Working on SQL Server 2014 and trying to optimize a query. One portion of it is doing a table scan. I distilled the issue down to the simplest form.

There is a field in a table (3rd party product's DB) that has no index and no PK. We frequently search on that field (Form_FKey)

SELECT load_ID FROM [dbo].[tblLoads]
WHERE [Form_FKey] = '87F13E42-B11D-413B-AEBC-A58E4CDB9D3E' 

The exec plan recommends this:

CREATE NONCLUSTERED INDEX [<Name of Missing Index, sysname,>]
ON [dbo].[tblLoads] ([Form_FKey])

I create the index and the warning goes away, BUT I'm still getting a table scan. There are 95K records in the table and this query finds 860 rows.

The predicate says:


I even tried casting the string to a uniqueidentifier:

SELECT load_ID FROM [dbo].[tblLoads]
WHERE [Form_FKey] = CAST('87F13E42-B11D-413B-AEBC-A58E4CDB9D3E' AS 

Can anyone explain why I'm still getting a table scan?

loadid is unique. and is in fact the primary key on the table (BUT no primary key is defined. it's a 3rd party vendor's database so we have to be very careful about modifying the schema). I'm trying to learn more about tuning and this is an example. Assume for this case that it's just a regular column.

My understanding is that it's using the index in the WHERE clause to identify the row, it will then go directly to the row to get other columns not in the index, so the columns in select don't affect whether it does a seek or not. I could be wrong.

QueryPlan XML

<?xml version="1.0" encoding="utf-16"?>
<ShowPlanXML xmlns:xsi="http://www.w3.org/2001/XMLSchema-instance" xmlns:xsd="http://www.w3.org/2001/XMLSchema" Version="1.2" Build="12.0.4449.0" xmlns="http://schemas.microsoft.com/sqlserver/2004/07/showplan">
        <StmtSimple StatementCompId="2" StatementEstRows="860.314" StatementId="1" StatementOptmLevel="FULL" CardinalityEstimationModelVersion="120" StatementSubTreeCost="1.70055" StatementText="SELECT [load_ID] FROM [dbo].[tblLoads] WHERE [Form_FKey]=@1" StatementType="SELECT" QueryHash="0x8334E910E51EB276" QueryPlanHash="0xA3BB83D7483E1FB" RetrievedFromCache="false">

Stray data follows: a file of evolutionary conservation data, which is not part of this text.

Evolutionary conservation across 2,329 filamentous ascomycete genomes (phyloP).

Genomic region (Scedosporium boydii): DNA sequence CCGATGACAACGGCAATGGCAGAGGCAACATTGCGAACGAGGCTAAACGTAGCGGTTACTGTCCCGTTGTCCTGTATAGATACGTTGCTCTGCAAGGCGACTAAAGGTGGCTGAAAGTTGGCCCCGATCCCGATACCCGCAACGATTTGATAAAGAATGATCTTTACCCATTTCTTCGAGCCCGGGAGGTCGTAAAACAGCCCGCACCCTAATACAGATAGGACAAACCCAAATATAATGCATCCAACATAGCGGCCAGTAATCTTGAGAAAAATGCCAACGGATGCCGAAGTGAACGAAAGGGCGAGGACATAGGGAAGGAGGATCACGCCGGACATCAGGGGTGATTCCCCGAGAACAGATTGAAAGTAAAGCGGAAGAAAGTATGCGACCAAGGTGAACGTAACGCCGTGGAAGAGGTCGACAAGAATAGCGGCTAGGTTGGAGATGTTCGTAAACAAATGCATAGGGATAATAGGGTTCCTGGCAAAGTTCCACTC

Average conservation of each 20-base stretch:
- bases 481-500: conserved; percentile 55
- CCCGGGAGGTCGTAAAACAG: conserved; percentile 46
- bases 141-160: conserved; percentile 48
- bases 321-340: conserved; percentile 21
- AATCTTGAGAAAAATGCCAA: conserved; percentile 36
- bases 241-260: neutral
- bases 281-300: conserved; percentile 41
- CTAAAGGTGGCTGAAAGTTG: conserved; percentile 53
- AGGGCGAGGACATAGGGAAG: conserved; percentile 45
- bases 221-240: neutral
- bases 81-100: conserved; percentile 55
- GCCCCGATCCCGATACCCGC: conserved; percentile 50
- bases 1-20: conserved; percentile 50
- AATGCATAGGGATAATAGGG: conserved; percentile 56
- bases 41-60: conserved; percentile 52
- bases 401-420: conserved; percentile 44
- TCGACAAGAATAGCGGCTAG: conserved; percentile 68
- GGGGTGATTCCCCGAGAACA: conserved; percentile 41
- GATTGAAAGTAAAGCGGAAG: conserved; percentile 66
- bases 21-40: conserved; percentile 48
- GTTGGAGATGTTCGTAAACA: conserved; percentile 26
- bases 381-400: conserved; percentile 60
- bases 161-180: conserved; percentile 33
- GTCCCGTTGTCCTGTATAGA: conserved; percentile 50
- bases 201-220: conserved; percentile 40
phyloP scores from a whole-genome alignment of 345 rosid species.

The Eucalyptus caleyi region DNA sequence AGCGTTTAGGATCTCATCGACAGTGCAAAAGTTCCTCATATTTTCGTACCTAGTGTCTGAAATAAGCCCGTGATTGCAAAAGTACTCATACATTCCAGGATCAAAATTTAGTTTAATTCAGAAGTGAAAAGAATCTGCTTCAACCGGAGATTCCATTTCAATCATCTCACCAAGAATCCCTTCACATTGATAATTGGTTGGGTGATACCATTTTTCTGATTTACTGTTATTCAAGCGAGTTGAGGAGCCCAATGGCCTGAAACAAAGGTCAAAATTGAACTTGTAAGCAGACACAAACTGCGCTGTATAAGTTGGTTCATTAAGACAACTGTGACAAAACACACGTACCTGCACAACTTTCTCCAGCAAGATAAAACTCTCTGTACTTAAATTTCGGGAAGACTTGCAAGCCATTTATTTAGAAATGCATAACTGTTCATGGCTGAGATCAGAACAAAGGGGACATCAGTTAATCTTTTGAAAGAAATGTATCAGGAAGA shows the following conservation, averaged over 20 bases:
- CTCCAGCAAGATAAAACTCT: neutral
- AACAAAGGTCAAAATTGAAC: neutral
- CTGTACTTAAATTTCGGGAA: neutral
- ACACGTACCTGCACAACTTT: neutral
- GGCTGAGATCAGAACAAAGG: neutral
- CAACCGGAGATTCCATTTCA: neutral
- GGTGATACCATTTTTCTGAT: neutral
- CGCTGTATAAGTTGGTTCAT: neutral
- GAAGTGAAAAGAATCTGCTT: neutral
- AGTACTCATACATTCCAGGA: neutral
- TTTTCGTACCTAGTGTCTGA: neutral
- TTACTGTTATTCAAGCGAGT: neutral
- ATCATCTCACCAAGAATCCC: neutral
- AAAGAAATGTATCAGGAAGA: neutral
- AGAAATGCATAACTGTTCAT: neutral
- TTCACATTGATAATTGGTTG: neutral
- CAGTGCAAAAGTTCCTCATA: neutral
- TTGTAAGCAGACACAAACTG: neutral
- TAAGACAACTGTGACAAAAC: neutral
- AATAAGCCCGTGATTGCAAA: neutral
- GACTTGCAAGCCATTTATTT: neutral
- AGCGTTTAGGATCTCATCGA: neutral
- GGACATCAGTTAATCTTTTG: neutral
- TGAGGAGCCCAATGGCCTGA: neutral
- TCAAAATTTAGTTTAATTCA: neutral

<QueryPlan DegreeOfParallelism="1" CachedPlanSize="16" CompileTime="3" CompileCPU="3" CompileMemory="248">
            <MemoryGrantInfo SerialRequiredMemory="0" SerialDesiredMemory="0" />
            <OptimizerHardwareDependentProperties EstimatedAvailableMemoryGrant="1153433" EstimatedPagesCached="720896" EstimatedAvailableDegreeOfParallelism="5" />
            <RelOp AvgRowSize="39" EstimateCPU="0.105572" EstimateIO="1.59498" EstimateRebinds="0" EstimateRewinds="0" EstimatedExecutionMode="Row" EstimateRows="860.314" LogicalOp="Table Scan" NodeId="0" Parallel="false" PhysicalOp="Table Scan" EstimatedTotalSubtreeCost="1.70055" TableCardinality="95832">
                <ColumnReference Database="[Scale_WH]" Schema="[dbo]" Table="[tblLoads]" Column="Load_ID" />
                <RunTimeCountersPerThread Thread="0" ActualRows="860" ActualEndOfScans="1" ActualExecutions="1" />
              <TableScan Ordered="false" ForcedIndex="false" ForceScan="false" NoExpandHint="false" Storage="RowStore">
                    <ColumnReference Database="[Scale_WH]" Schema="[dbo]" Table="[tblLoads]" Column="Load_ID" />
                <Object Database="[Scale_WH]" Schema="[dbo]" Table="[tblLoads]" IndexKind="Heap" Storage="RowStore" />
                  <ScalarOperator ScalarString="[Scale_WH].[dbo].[tblLoads].[Form_FKey]={guid'87F13E42-B11D-413B-AEBC-A58E4CDB9D3E'}">
                    <Compare CompareOp="EQ">
                          <ColumnReference Database="[Scale_WH]" Schema="[dbo]" Table="[tblLoads]" Column="Form_FKey" />
                        <Const ConstValue="{guid'87F13E42-B11D-413B-AEBC-A58E4CDB9D3E'}" />
              <ColumnReference Column="@1" ParameterCompiledValue="'87F13E42-B11D-413B-AEBC-A58E4CDB9D3E'" ParameterRuntimeValue="'87F13E42-B11D-413B-AEBC-A58E4CDB9D3E'" />

2 Answers 2


Your new index isn't covering the query as it's missing the load_ID column from the INCLUDE statement (which incidentally is also missing from the index definition). Recreate the index including the additional column and see if you get the expected behavior.

My understanding is that it's using the index in the WHERE clause to identify the row, it will then go directly to the row to get other columns not in the index, so the columns in select don't affect whether it does a seek or not. I could be wrong.

It can do that and execute a row lookup after a Seek operation is performed, but that's never guaranteed. Aaron's alluded to the tipping point, and as explained by Kimberly Tripp in the Why is the tipping point interesting? section, "Narrow (non-covering) nonclustered indexes have fewer uses than often expected (just because a query has a column in the WHERE clause doesn't mean that SQL Server's going to use that index)"


I added load_id as an included column and I got a seek.

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